Abstracts - McDougall
Structure in transformation: Reflections on the influence of Alan Rumsey’s scholarship
Senior lecturer in Anthropology, University of Melbourne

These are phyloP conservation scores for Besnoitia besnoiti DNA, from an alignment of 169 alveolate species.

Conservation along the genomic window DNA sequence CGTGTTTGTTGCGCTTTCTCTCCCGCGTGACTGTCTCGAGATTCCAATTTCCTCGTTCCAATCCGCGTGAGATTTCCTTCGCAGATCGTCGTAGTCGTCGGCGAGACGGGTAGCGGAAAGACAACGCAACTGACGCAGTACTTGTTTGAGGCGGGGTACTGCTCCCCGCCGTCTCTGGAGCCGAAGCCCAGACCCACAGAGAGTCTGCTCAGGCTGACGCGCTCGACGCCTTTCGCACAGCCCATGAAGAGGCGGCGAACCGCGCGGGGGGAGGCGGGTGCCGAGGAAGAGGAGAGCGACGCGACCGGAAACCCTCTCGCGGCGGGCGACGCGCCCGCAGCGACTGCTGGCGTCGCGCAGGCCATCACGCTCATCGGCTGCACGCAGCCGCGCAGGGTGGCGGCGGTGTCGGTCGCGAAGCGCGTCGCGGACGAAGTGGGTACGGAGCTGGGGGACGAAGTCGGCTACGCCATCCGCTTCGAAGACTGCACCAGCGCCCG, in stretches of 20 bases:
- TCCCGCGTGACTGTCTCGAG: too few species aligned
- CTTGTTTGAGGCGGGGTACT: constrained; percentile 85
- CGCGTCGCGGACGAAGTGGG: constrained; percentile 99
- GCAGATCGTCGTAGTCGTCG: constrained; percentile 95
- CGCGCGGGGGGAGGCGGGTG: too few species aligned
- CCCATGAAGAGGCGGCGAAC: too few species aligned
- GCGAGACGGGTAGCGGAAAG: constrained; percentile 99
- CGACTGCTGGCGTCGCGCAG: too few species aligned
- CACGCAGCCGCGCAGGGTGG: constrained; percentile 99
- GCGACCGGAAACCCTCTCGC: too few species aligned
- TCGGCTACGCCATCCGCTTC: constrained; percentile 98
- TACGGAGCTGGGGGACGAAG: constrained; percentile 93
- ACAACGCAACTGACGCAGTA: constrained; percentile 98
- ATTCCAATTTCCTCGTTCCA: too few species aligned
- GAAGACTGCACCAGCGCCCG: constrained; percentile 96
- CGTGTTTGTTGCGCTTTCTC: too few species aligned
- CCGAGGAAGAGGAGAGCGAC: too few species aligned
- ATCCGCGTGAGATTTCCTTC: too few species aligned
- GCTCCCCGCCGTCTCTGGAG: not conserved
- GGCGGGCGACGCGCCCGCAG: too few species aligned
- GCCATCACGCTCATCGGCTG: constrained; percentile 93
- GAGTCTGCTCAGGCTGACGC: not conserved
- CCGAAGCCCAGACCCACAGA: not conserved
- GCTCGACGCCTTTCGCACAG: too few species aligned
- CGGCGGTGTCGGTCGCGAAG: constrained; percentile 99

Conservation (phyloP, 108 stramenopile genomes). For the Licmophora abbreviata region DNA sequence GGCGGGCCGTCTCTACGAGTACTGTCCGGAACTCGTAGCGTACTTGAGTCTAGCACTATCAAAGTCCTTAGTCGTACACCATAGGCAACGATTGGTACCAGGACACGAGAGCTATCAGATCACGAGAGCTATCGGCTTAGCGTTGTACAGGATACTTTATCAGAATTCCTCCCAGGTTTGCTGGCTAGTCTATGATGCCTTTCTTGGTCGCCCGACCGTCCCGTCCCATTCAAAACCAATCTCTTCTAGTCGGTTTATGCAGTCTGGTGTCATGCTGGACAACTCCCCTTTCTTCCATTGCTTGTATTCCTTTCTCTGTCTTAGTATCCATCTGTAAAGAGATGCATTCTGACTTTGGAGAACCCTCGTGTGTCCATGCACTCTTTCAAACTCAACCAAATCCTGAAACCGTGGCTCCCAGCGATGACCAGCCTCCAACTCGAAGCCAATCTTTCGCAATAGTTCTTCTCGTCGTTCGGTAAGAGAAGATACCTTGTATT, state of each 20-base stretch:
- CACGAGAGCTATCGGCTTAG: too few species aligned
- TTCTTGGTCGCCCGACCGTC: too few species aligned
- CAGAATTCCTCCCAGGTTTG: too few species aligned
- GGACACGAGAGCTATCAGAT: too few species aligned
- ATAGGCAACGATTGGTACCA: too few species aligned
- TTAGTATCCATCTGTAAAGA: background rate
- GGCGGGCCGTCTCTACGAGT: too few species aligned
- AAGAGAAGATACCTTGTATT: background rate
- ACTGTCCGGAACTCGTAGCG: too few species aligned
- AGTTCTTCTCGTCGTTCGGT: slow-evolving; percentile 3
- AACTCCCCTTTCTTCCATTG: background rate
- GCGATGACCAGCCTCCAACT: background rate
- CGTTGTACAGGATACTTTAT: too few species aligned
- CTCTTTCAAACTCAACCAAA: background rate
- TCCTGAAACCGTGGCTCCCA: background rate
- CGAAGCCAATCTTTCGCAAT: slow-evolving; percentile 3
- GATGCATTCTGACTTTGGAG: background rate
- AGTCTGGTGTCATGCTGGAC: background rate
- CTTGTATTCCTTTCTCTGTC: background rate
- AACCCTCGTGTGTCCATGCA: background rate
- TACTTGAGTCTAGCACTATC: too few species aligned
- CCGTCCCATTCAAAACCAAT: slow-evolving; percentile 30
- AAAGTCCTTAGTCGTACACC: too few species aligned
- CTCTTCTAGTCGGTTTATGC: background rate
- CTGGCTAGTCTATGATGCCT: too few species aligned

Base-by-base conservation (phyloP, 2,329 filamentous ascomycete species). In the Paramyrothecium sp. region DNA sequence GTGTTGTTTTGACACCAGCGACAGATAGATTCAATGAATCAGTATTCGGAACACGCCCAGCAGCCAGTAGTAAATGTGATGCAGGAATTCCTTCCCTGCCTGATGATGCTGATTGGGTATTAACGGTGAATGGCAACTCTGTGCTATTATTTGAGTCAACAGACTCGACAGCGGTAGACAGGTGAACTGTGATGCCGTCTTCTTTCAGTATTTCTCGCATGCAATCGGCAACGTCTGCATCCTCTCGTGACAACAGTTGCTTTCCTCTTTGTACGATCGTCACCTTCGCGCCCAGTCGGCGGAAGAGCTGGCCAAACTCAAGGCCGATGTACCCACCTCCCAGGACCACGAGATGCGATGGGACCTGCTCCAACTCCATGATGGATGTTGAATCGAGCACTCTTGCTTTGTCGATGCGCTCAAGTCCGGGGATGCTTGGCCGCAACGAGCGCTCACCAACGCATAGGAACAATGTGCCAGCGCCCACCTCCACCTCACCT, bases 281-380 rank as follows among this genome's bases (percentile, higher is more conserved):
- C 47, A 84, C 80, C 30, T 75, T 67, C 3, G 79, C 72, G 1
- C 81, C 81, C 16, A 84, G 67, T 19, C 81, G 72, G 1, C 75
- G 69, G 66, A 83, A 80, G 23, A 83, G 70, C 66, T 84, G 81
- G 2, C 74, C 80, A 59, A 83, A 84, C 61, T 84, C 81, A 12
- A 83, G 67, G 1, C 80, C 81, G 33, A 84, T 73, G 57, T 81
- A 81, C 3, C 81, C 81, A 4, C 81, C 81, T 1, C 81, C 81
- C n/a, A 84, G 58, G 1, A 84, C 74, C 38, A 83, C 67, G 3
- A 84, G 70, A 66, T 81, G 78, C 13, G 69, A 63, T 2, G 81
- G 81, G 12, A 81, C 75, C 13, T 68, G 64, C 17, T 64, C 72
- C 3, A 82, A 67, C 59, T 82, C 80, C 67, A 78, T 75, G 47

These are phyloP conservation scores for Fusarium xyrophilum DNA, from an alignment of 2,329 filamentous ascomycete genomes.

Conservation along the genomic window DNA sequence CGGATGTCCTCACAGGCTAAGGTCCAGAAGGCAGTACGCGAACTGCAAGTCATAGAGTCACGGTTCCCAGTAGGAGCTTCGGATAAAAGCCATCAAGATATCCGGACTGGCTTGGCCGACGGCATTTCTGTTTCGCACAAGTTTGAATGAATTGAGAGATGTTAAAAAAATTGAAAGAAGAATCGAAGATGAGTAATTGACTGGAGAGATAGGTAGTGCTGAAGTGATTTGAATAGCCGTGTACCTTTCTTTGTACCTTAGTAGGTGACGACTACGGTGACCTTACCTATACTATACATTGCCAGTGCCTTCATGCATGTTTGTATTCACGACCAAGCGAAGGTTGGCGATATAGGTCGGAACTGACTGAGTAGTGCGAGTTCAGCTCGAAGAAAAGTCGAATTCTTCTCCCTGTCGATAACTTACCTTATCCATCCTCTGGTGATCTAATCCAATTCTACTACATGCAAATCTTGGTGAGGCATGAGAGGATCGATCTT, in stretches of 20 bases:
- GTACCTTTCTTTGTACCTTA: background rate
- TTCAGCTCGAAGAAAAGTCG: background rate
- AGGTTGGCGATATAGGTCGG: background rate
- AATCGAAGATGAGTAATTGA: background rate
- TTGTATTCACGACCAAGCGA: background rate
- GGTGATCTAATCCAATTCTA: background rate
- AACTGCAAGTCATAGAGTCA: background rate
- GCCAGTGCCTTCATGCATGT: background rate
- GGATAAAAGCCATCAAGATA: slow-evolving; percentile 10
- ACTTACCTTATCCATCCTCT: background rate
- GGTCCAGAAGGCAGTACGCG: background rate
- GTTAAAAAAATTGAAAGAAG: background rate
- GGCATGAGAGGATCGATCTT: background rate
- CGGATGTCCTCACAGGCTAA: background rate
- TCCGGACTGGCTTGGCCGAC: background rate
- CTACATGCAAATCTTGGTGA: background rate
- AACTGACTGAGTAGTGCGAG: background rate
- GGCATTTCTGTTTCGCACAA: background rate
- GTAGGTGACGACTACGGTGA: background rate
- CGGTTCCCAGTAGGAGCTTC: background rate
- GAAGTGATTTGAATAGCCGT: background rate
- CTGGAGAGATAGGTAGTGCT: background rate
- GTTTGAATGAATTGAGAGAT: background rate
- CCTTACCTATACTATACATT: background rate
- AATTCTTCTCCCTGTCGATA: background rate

In the mid-1990s, I moved away from my undergraduate major in history to pursue postgraduate degrees in socio-cultural anthropology. I was motivated by the (possibly naïve) hope of understanding historical change on the ground and in real time rather than from a distance and retrospectively. At the time, however, anthropologists were in the midst of problematizing fieldwork, and anthropological theory seemed increasingly unmoored from empirical research. In this context, Alan Rumsey’s work demonstrated how richly detailed ethnography could be the basis for a sophisticated theoretical analysis of structural transformation. Ku Waru (1991), co-authored with Francesca Merlan, was exemplary in this regard, and has had a lasting influence on my work. Throughout his career, Alan has explored structural transformation on different scales: from micro-level changes in patterns of children’s language learning to macro-level articulations of different cultural orders. He has contributed to important debates in social theory, semiotics, and linguistics with insights drawn from his own and others’ careful observations of linguistic and cultural practice. I am grateful for the model that Alan’s scholarship provides for all of us doing linguistic and socio-cultural anthropology and for his mentoring and support over the last decade and a half since I have been in Australia.